It’s good to have friends. That goes doubly so when you’re facing down a zombie horde or coordinating an attack on a Klingon warship.
Here we’ve rounded up 12 co-op PC games that are better in every way to play with friends. Yeah, you could play some of them alone. Sure, you could (if you’re masochistic) play some of them with random Internet strangers who love to use profanity. But if you pair up with a partner or three you’ll have a much more rewarding experience.
Unless one of you is bad at games, in which case you’ll never speak to that person again. Thanks, Chris.
Editor’s note: This article is updated periodically to refresh the list of games.
PlayerUnknown’s Battlegrounds ($30 on Amazon) officially emerged from Early Access in December—a move that was maaaaybe a bit premature. The game’s struggled with some issues since then, particularly rampant cheating in the higher echelons. But it’s still one of the best co-op games you could pick up. You’ll air-drop onto an island with friends, scrounge gear and weapons from any nearby building or structure, trade energy drinks and bandages with each other, and then try to SWAT your way through the empty countryside and tactically take out other groups. Or you can all pile into one of PUBG’s terrible vehicles and become a roaming Mad Max death squad. Either way.
PUBG is a great battle royale-style game to play alone against 99 other people, but the added chaos of playing with friends—that unpredictable element that comes from introducing others to your carefully laid schemes—makes it all the more entertaining.
Fortnite: Battle Royale
And where there’s PUBG, there has to be Fortnite: Battle Royale.
Fortnite proper, a horde-mode-slash-builder that’s way too complicated for its own good, didn’t really make much of a splash on release. But Epic caused a stir when it released Fortnite: Battle Royale, a PUBG clone that also folded in the bones of Fortnite’s building system—and for free. Suddenly all the people who didn’t want to pony up $30 for PUBG had a game of their own.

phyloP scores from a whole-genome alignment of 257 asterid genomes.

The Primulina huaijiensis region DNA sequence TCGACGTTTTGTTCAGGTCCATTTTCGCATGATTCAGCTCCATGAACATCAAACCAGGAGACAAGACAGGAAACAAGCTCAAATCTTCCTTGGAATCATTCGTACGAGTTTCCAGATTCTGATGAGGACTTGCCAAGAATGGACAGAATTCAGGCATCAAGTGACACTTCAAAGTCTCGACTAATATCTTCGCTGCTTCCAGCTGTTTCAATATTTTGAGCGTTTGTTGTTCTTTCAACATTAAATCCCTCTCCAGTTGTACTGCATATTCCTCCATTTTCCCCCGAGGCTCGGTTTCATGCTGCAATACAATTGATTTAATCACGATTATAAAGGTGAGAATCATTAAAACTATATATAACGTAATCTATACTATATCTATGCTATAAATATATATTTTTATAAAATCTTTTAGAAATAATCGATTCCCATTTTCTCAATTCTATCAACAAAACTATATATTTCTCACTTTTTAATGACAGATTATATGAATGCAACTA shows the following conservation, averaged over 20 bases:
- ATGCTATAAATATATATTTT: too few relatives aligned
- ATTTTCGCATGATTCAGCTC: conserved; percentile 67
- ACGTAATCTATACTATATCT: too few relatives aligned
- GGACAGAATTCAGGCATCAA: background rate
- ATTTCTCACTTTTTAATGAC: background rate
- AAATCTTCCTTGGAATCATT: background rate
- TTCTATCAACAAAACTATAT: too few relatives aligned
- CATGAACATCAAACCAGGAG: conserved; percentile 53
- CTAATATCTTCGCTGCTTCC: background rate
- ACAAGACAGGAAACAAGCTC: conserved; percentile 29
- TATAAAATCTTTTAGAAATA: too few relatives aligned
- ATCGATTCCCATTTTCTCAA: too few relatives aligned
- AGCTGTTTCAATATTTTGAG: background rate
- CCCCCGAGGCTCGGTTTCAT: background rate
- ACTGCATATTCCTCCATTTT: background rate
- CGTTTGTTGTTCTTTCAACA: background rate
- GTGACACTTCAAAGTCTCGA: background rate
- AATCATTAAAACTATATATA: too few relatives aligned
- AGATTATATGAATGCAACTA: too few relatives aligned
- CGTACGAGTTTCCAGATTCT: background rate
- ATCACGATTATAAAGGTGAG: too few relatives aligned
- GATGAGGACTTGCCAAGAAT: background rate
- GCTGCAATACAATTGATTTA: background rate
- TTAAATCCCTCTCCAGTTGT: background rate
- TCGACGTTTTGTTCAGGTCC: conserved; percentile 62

Credit to Epic: It’s also a damn good version of the Battle Royale formula. While it’s hard to ignore the fact Epic “borrowed” many elements from PUBG—sort of a shady move from a company that large—Fortnite: Battle Royale nevertheless lends itself to a faster, more frenetic pace. The building aspect adds a lot, with high-level players often slapping together staircases on-the-fly, or leaping over an enemy’s barricade at the last minute to deliver a close-range shotgun blast. PUBG might have the market cornered on slow, tactical shooters for the moment, but Fortnite’s probably more fun minute-to-minute.
Divinity: Original Sin 2
For years we had the isometric CRPG Divinity: Original Sin on this list. While you could play Original Sin on your own and experience the story in peace, it was also possible to join up with another player, each person controlling half the party and either cooperating or—more often—competing to be the most heroic of heroes.
2017’s sequel Divinity: Original Sin 2 ($45 on Steam) is basically “All of that, but more.” It’s a longer game, with a better story and a ton of memorable characters and quests—easily one of the best isometric CRPGs of all time, up there with Planescape: Torment and Baldur’s Gate II. Most important for our purposes? You can now play in four-person co-op. That’s right, your entire party can be comprised of other humans, all doing their own thing and generally wreaking havoc. And trust me, they will wreak havoc.
Warhammer: Vermintide II